This is a desperate, dark ballad. It is bluesy and slow-starting. It is about what is going on in the world today, and how it is about time that we talk about what to do with our situation regarding the environment, political corruption, over-population, self-indulgence and a sick focus on youth and superficial values. It is a song that comes from all the things I fear in this world and all the things that make me think. Because I am a part of it. Because I do NOT take a stand. It is a wake-up call for myself as well. “Remains” is about trying to become a better human being in the broadest sense of the term.

5. Fire Baby

This is a song about a forbidden love. About burning inside for something that is impossible and wrong. It is about doing bad things and keep on doing them, because you just can´t help it. I think we are repeating ourselves in life. We repeat mistakes, repeat relationships and love-stories and we can´t change these patterns until we realize this. That is the standpoint I wrote all the lyrics from.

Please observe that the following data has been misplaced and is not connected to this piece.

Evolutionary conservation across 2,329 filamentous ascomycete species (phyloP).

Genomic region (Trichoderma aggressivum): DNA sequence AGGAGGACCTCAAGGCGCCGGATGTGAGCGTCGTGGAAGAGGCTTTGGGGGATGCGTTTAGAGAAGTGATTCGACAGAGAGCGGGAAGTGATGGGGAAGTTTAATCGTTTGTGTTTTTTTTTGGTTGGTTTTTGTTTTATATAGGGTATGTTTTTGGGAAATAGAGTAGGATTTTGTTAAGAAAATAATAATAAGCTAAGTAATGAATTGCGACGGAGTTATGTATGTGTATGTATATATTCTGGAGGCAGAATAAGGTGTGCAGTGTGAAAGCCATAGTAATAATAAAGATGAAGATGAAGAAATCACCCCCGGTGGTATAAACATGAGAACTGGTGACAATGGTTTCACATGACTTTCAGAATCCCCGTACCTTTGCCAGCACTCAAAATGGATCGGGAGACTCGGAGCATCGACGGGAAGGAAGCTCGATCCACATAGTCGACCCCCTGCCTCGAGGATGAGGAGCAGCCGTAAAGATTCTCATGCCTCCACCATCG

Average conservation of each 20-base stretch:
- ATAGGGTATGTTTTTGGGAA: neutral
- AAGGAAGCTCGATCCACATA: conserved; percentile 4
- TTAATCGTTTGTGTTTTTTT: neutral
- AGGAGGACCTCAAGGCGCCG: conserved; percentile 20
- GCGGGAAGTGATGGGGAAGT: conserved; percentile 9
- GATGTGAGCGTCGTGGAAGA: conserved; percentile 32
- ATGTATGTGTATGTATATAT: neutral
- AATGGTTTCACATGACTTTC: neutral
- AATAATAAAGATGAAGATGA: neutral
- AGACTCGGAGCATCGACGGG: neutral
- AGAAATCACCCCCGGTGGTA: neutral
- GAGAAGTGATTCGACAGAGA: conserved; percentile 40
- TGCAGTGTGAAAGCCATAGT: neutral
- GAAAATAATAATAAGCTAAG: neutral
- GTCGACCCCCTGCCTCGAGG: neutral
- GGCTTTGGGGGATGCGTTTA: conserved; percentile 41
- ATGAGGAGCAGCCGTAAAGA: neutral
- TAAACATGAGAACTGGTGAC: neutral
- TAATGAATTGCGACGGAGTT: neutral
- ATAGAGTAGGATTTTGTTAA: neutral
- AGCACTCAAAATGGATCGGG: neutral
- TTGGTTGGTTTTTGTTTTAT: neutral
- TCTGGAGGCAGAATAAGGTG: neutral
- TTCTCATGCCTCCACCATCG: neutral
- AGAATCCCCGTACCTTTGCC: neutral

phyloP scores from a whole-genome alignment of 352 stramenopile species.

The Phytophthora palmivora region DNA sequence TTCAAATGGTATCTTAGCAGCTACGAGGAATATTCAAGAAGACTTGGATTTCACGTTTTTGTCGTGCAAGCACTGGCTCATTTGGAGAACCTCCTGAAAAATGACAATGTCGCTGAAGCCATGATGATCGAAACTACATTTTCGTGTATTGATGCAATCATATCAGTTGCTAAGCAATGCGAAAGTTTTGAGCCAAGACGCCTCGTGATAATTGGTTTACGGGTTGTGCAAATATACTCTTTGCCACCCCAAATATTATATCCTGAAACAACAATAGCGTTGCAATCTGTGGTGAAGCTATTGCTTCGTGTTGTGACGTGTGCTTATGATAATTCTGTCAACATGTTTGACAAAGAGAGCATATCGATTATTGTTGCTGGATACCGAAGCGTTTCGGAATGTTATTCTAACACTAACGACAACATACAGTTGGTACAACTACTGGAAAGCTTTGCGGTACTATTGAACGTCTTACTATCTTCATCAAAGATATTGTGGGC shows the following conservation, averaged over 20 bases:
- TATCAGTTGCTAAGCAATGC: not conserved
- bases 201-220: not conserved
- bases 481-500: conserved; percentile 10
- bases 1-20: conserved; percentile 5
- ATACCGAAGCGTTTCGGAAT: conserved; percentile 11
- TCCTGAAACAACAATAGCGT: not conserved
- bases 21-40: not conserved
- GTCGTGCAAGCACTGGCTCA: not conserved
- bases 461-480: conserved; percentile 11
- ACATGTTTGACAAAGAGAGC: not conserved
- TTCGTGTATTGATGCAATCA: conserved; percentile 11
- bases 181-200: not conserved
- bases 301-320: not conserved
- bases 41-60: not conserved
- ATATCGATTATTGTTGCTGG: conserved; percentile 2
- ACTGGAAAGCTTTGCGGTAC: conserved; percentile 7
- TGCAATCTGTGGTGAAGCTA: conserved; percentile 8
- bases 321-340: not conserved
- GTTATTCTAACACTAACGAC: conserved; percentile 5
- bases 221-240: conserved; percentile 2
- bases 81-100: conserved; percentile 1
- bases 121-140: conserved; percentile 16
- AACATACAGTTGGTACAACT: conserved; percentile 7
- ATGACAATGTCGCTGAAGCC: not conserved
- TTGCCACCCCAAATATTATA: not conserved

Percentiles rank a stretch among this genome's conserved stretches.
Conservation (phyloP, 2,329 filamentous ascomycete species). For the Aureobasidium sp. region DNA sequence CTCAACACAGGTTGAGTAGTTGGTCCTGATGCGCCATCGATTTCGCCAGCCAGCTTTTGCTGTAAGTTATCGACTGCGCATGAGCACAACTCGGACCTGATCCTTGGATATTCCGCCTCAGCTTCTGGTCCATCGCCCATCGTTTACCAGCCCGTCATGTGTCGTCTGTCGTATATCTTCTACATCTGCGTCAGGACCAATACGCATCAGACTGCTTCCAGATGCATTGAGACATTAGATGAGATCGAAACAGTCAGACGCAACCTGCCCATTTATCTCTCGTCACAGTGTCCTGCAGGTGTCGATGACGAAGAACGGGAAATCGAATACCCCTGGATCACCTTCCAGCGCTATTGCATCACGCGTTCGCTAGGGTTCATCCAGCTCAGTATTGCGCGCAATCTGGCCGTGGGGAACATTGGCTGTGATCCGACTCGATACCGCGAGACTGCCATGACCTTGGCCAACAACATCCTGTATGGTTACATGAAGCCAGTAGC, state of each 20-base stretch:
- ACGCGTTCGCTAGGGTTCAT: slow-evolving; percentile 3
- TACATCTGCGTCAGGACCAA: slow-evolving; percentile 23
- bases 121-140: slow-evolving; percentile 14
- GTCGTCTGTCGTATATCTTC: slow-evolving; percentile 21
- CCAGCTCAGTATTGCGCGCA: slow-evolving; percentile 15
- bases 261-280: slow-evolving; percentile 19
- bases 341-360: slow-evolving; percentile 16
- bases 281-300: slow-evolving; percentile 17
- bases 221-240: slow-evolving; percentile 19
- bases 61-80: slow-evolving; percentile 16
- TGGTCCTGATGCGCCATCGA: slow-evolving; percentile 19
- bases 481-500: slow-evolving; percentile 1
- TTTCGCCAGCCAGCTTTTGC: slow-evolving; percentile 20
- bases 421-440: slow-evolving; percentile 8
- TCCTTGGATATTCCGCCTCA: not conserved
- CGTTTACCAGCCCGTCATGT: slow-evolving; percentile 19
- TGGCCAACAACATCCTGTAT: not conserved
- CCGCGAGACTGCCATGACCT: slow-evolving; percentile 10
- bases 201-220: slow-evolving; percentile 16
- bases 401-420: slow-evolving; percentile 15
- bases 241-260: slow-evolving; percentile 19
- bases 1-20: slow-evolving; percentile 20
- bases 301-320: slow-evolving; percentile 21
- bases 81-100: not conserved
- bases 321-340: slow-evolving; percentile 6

6. Marching Earth, Pt. 1

This is the first part of a heavy two-piece. An instrumental that, like the intro, sets a mood for what’s to come.

7. Marching Earth, Pt. 2

A song about all that we do wrong with our earth today. It is almost like a classic tragedy: we destroy what we love, only to discover what we are doing when it is too late. We don’t deserve this earth anymore. It is sad.

8. The Pig & The Haunted

Like “Fire Baby,” it is a disturbed love-song. About how you perceive yourself when doing something you know is wrong, and can’t help it. It brings the pace up again, and is more of a classic rock song.

9. What Now